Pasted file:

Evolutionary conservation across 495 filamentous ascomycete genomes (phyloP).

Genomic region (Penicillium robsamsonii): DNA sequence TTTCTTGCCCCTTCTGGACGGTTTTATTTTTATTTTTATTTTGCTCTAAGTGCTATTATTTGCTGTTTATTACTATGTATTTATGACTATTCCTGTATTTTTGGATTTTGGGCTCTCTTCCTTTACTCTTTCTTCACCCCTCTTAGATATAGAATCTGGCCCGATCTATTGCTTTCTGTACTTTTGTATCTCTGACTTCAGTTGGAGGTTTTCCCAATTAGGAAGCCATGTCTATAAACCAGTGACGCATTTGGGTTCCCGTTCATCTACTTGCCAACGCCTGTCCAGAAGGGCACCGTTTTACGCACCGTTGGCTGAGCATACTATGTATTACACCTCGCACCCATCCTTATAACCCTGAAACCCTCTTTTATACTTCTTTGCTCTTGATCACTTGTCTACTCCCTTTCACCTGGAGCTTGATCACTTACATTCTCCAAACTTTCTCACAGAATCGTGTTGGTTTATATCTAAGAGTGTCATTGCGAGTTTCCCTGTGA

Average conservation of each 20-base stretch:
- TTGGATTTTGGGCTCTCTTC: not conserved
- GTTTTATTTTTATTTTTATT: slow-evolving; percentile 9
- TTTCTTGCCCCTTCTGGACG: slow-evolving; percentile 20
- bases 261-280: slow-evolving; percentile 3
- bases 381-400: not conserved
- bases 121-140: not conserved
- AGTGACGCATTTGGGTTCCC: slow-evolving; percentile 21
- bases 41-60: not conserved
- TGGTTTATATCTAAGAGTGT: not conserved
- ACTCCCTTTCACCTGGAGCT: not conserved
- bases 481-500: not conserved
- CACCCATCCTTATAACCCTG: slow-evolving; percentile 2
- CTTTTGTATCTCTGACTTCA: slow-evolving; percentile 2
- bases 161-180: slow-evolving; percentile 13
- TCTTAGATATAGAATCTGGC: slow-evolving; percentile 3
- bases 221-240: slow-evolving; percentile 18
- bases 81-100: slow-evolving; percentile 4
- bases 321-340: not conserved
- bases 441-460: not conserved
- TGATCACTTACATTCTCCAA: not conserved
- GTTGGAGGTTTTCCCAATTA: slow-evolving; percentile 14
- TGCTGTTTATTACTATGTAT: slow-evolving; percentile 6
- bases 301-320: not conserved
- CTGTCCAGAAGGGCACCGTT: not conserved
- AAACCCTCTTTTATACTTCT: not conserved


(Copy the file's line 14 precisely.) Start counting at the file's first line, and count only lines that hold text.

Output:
- bases 481-500: not conserved